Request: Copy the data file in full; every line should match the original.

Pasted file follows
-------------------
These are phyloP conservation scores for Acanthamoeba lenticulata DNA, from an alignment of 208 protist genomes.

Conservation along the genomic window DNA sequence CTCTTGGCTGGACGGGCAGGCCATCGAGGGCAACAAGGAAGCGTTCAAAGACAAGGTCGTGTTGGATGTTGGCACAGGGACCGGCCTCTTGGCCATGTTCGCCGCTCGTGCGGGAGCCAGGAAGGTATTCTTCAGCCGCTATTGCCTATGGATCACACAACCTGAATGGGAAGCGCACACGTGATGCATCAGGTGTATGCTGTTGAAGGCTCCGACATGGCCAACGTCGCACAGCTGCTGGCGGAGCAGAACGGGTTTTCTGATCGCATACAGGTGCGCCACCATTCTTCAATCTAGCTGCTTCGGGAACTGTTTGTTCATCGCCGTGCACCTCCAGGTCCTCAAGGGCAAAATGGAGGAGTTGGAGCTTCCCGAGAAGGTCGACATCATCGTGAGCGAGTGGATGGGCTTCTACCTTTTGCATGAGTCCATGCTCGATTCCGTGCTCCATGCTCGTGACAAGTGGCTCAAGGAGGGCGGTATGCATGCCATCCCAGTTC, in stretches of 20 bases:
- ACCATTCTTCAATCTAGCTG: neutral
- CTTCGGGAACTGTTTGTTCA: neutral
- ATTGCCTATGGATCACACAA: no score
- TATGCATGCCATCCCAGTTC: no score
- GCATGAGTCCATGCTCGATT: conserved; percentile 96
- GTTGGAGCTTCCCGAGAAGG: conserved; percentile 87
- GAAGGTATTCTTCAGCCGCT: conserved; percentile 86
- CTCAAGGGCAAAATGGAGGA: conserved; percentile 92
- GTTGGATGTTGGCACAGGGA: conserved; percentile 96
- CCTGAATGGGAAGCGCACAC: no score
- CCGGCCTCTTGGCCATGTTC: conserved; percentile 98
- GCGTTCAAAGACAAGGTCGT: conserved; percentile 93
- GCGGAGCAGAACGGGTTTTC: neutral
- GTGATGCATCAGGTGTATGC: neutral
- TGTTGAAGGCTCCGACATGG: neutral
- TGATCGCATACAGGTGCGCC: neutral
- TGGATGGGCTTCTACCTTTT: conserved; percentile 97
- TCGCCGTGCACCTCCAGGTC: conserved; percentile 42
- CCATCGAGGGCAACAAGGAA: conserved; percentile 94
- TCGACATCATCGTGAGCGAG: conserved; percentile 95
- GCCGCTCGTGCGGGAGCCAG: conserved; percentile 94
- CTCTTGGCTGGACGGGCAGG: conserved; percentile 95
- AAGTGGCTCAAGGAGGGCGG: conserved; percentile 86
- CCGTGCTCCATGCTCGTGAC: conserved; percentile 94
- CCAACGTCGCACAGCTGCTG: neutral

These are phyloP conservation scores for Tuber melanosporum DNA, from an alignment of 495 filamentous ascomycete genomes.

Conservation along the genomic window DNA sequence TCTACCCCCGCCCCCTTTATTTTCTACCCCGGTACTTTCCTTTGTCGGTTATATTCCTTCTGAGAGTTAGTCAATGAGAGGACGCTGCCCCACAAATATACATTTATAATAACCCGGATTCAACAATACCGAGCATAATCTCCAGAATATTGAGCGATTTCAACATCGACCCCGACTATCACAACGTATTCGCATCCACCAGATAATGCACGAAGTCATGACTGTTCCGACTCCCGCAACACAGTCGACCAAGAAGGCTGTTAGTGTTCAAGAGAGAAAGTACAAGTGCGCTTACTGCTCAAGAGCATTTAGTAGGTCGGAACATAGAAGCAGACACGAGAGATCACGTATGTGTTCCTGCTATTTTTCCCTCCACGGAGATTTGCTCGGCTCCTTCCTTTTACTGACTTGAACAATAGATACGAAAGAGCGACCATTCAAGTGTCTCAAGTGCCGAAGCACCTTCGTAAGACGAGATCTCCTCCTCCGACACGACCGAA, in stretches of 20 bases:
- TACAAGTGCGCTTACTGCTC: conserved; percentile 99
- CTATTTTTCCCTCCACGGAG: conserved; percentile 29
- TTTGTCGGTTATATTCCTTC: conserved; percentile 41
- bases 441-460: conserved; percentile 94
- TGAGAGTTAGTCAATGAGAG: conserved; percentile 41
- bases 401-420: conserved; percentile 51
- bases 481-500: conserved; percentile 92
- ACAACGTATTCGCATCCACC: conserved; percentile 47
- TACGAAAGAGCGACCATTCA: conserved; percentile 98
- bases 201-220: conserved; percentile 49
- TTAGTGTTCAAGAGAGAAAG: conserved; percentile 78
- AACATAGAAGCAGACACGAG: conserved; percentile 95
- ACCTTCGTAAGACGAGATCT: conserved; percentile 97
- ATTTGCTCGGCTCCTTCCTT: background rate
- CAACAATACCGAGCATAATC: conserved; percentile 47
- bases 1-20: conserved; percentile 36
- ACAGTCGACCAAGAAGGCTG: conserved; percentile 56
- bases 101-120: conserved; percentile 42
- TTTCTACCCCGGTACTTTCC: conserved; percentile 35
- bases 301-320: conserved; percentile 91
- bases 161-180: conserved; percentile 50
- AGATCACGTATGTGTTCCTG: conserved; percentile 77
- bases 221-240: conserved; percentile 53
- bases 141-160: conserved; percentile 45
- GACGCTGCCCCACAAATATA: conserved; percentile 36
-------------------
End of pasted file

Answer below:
These are phyloP conservation scores for Acanthamoeba lenticulata DNA, from an alignment of 208 protist genomes.

Conservation along the genomic window DNA sequence CTCTTGGCTGGACGGGCAGGCCATCGAGGGCAACAAGGAAGCGTTCAAAGACAAGGTCGTGTTGGATGTTGGCACAGGGACCGGCCTCTTGGCCATGTTCGCCGCTCGTGCGGGAGCCAGGAAGGTATTCTTCAGCCGCTATTGCCTATGGATCACACAACCTGAATGGGAAGCGCACACGTGATGCATCAGGTGTATGCTGTTGAAGGCTCCGACATGGCCAACGTCGCACAGCTGCTGGCGGAGCAGAACGGGTTTTCTGATCGCATACAGGTGCGCCACCATTCTTCAATCTAGCTGCTTCGGGAACTGTTTGTTCATCGCCGTGCACCTCCAGGTCCTCAAGGGCAAAATGGAGGAGTTGGAGCTTCCCGAGAAGGTCGACATCATCGTGAGCGAGTGGATGGGCTTCTACCTTTTGCATGAGTCCATGCTCGATTCCGTGCTCCATGCTCGTGACAAGTGGCTCAAGGAGGGCGGTATGCATGCCATCCCAGTTC, in stretches of 20 bases:
- ACCATTCTTCAATCTAGCTG: neutral
- CTTCGGGAACTGTTTGTTCA: neutral
- ATTGCCTATGGATCACACAA: no score
- TATGCATGCCATCCCAGTTC: no score
- GCATGAGTCCATGCTCGATT: conserved; percentile 96
- GTTGGAGCTTCCCGAGAAGG: conserved; percentile 87
- GAAGGTATTCTTCAGCCGCT: conserved; percentile 86
- CTCAAGGGCAAAATGGAGGA: conserved; percentile 92
- GTTGGATGTTGGCACAGGGA: conserved; percentile 96
- CCTGAATGGGAAGCGCACAC: no score
- CCGGCCTCTTGGCCATGTTC: conserved; percentile 98
- GCGTTCAAAGACAAGGTCGT: conserved; percentile 93
- GCGGAGCAGAACGGGTTTTC: neutral
- GTGATGCATCAGGTGTATGC: neutral
- TGTTGAAGGCTCCGACATGG: neutral
- TGATCGCATACAGGTGCGCC: neutral
- TGGATGGGCTTCTACCTTTT: conserved; percentile 97
- TCGCCGTGCACCTCCAGGTC: conserved; percentile 42
- CCATCGAGGGCAACAAGGAA: conserved; percentile 94
- TCGACATCATCGTGAGCGAG: conserved; percentile 95
- GCCGCTCGTGCGGGAGCCAG: conserved; percentile 94
- CTCTTGGCTGGACGGGCAGG: conserved; percentile 95
- AAGTGGCTCAAGGAGGGCGG: conserved; percentile 86
- CCGTGCTCCATGCTCGTGAC: conserved; percentile 94
- CCAACGTCGCACAGCTGCTG: neutral

These are phyloP conservation scores for Tuber melanosporum DNA, from an alignment of 495 filamentous ascomycete genomes.

Conservation along the genomic window DNA sequence TCTACCCCCGCCCCCTTTATTTTCTACCCCGGTACTTTCCTTTGTCGGTTATATTCCTTCTGAGAGTTAGTCAATGAGAGGACGCTGCCCCACAAATATACATTTATAATAACCCGGATTCAACAATACCGAGCATAATCTCCAGAATATTGAGCGATTTCAACATCGACCCCGACTATCACAACGTATTCGCATCCACCAGATAATGCACGAAGTCATGACTGTTCCGACTCCCGCAACACAGTCGACCAAGAAGGCTGTTAGTGTTCAAGAGAGAAAGTACAAGTGCGCTTACTGCTCAAGAGCATTTAGTAGGTCGGAACATAGAAGCAGACACGAGAGATCACGTATGTGTTCCTGCTATTTTTCCCTCCACGGAGATTTGCTCGGCTCCTTCCTTTTACTGACTTGAACAATAGATACGAAAGAGCGACCATTCAAGTGTCTCAAGTGCCGAAGCACCTTCGTAAGACGAGATCTCCTCCTCCGACACGACCGAA, in stretches of 20 bases:
- TACAAGTGCGCTTACTGCTC: conserved; percentile 99
- CTATTTTTCCCTCCACGGAG: conserved; percentile 29
- TTTGTCGGTTATATTCCTTC: conserved; percentile 41
- bases 441-460: conserved; percentile 94
- TGAGAGTTAGTCAATGAGAG: conserved; percentile 41
- bases 401-420: conserved; percentile 51
- bases 481-500: conserved; percentile 92
- ACAACGTATTCGCATCCACC: conserved; percentile 47
- TACGAAAGAGCGACCATTCA: conserved; percentile 98
- bases 201-220: conserved; percentile 49
- TTAGTGTTCAAGAGAGAAAG: conserved; percentile 78
- AACATAGAAGCAGACACGAG: conserved; percentile 95
- ACCTTCGTAAGACGAGATCT: conserved; percentile 97
- ATTTGCTCGGCTCCTTCCTT: background rate
- CAACAATACCGAGCATAATC: conserved; percentile 47
- bases 1-20: conserved; percentile 36
- ACAGTCGACCAAGAAGGCTG: conserved; percentile 56
- bases 101-120: conserved; percentile 42
- TTTCTACCCCGGTACTTTCC: conserved; percentile 35
- bases 301-320: conserved; percentile 91
- bases 161-180: conserved; percentile 50
- AGATCACGTATGTGTTCCTG: conserved; percentile 77
- bases 221-240: conserved; percentile 53
- bases 141-160: conserved; percentile 45
- GACGCTGCCCCACAAATATA: conserved; percentile 36